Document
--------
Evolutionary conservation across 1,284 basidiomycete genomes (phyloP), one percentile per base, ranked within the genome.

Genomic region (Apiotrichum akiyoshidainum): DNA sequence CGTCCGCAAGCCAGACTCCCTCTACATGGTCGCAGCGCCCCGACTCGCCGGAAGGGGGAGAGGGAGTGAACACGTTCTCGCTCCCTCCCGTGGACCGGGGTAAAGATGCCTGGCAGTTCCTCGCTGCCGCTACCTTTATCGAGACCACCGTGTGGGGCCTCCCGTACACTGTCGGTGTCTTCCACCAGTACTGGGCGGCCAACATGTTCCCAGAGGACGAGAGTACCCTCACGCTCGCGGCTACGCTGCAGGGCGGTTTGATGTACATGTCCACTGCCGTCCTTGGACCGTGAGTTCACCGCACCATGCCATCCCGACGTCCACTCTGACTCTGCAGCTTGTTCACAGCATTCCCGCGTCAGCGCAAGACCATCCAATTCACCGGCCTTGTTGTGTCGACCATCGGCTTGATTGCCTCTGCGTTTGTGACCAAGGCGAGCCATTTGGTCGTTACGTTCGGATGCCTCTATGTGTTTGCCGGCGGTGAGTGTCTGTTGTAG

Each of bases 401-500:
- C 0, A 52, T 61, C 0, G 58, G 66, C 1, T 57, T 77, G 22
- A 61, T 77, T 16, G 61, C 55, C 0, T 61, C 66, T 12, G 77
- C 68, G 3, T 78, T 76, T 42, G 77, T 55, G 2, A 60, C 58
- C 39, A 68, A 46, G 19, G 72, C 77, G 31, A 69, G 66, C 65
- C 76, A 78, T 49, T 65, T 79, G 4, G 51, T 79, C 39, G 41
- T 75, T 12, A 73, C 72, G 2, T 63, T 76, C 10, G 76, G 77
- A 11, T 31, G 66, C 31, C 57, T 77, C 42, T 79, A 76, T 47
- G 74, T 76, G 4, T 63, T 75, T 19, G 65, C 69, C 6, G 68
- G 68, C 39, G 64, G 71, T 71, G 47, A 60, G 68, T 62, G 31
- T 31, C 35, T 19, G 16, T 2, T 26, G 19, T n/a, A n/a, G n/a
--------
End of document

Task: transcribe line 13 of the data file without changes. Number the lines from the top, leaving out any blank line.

- T 31, C 35, T 19, G 16, T 2, T 26, G 19, T n/a, A n/a, G n/a